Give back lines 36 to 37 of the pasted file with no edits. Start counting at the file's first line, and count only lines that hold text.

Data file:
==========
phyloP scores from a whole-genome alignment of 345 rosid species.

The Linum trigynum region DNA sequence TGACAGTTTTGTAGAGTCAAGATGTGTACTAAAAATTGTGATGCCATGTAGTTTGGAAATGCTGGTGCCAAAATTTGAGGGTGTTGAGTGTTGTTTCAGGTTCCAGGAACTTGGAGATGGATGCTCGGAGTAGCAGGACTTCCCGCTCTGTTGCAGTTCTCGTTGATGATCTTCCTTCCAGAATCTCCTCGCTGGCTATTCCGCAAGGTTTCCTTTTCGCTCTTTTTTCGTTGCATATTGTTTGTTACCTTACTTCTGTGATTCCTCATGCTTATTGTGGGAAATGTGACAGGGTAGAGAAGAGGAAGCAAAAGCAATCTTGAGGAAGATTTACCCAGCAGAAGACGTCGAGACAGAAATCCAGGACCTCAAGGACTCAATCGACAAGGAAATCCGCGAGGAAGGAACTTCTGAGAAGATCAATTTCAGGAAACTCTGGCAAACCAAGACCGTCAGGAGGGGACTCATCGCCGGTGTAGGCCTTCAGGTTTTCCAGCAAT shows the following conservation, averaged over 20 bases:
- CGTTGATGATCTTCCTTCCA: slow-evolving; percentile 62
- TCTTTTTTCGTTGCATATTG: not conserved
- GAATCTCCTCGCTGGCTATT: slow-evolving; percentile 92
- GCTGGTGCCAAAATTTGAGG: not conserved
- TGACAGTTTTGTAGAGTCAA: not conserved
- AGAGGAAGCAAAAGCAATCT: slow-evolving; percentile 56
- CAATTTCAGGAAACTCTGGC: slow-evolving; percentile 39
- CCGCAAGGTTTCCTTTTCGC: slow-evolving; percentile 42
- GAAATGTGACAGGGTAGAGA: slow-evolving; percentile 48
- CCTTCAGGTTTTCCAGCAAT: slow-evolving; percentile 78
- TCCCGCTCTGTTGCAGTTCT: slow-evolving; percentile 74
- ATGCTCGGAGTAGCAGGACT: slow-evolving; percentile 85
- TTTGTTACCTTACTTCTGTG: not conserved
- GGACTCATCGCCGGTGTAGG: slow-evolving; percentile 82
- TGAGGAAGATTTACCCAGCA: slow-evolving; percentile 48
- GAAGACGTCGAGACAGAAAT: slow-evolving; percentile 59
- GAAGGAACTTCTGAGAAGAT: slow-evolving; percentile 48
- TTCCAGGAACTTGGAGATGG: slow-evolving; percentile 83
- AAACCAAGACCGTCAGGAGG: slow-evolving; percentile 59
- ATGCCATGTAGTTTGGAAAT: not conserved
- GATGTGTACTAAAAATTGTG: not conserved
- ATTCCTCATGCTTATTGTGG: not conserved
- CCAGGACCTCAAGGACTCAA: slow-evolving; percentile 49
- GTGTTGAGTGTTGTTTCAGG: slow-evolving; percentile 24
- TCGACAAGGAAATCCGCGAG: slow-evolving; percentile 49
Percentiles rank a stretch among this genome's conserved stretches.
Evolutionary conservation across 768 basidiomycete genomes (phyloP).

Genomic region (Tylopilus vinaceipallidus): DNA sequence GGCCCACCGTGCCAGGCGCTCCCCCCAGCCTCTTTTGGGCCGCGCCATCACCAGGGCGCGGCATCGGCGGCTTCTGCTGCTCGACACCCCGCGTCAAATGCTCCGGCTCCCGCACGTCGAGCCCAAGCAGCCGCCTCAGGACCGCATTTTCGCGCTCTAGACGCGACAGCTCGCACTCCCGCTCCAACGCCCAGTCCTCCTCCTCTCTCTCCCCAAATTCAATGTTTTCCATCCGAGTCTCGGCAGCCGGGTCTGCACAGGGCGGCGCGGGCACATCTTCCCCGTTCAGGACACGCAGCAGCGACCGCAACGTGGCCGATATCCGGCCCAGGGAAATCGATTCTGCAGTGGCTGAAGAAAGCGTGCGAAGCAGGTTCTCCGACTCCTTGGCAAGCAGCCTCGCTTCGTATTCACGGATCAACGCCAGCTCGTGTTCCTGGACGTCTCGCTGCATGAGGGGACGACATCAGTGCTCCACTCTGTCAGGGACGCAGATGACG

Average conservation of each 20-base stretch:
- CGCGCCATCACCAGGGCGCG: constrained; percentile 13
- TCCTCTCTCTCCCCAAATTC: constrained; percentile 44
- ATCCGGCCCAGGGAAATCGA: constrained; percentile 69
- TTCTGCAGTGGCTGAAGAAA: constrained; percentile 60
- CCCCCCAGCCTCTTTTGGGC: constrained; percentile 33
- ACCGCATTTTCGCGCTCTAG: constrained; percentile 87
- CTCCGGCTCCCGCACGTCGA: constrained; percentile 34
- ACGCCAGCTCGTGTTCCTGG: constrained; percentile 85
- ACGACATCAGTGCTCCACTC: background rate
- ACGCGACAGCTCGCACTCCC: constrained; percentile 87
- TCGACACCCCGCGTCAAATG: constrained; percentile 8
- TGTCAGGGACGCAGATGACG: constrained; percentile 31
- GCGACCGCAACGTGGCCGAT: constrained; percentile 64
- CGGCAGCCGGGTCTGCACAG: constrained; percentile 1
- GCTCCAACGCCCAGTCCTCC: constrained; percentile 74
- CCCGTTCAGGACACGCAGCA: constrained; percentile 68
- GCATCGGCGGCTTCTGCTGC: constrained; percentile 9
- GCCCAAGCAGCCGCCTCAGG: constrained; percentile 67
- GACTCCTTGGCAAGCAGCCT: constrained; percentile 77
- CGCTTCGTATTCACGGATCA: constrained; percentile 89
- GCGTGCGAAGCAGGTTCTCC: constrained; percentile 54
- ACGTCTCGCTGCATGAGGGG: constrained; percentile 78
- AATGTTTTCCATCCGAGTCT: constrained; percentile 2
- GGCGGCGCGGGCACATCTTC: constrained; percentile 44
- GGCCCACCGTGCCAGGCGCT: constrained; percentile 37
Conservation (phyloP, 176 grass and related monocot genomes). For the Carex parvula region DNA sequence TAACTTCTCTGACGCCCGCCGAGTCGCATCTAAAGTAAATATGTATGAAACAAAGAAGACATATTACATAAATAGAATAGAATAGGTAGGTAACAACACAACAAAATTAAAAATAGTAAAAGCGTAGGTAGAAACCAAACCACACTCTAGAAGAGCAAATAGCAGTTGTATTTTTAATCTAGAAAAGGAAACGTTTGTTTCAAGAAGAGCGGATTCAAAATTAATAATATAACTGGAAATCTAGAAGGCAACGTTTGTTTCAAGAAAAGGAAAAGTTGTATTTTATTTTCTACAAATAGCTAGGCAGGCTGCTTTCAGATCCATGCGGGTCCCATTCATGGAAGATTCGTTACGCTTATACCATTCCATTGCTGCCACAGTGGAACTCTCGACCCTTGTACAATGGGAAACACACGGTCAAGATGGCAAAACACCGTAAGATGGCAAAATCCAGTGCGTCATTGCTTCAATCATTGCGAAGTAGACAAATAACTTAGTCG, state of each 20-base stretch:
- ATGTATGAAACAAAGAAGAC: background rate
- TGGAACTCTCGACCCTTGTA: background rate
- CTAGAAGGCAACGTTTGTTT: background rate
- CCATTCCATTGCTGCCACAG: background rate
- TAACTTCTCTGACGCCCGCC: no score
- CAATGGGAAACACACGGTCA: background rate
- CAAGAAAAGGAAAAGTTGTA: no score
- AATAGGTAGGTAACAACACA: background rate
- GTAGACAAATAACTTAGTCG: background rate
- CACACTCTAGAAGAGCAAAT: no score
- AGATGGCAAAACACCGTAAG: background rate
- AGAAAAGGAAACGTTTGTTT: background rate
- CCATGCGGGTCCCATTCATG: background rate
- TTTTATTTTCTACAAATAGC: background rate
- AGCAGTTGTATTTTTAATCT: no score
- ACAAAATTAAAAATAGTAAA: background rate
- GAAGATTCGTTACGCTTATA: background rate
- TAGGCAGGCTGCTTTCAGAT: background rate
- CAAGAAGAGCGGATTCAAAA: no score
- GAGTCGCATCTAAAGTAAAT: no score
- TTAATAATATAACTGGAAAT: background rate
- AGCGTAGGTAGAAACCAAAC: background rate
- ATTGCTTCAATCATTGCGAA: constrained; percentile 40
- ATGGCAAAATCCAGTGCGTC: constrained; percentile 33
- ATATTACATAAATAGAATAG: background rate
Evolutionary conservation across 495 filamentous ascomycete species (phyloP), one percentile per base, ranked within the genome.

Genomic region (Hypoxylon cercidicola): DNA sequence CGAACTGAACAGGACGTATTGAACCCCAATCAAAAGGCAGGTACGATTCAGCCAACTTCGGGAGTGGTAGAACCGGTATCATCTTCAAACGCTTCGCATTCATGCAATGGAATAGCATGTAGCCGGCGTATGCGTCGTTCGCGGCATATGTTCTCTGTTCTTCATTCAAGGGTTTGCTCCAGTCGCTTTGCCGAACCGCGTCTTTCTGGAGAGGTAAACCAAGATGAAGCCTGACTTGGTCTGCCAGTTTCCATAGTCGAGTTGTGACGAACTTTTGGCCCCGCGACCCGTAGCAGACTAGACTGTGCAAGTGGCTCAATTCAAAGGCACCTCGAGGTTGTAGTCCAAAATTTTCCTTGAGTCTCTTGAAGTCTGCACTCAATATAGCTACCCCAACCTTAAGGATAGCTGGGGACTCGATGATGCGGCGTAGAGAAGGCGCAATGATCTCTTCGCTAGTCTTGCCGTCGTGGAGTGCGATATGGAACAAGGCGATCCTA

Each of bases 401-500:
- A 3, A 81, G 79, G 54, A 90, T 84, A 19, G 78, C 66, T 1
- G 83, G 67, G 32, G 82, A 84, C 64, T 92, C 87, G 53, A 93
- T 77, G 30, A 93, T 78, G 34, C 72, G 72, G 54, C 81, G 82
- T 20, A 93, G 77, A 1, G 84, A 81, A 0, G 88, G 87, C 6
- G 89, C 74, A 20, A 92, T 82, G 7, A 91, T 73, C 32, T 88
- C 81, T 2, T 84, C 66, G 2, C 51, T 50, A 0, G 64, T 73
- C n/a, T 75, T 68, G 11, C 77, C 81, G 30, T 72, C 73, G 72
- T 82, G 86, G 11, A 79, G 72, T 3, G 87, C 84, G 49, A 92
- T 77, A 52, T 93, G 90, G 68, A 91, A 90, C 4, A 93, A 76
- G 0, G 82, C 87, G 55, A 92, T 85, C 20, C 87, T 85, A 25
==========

- CCCCCCAGCCTCTTTTGGGC: constrained; percentile 33
- ACCGCATTTTCGCGCTCTAG: constrained; percentile 87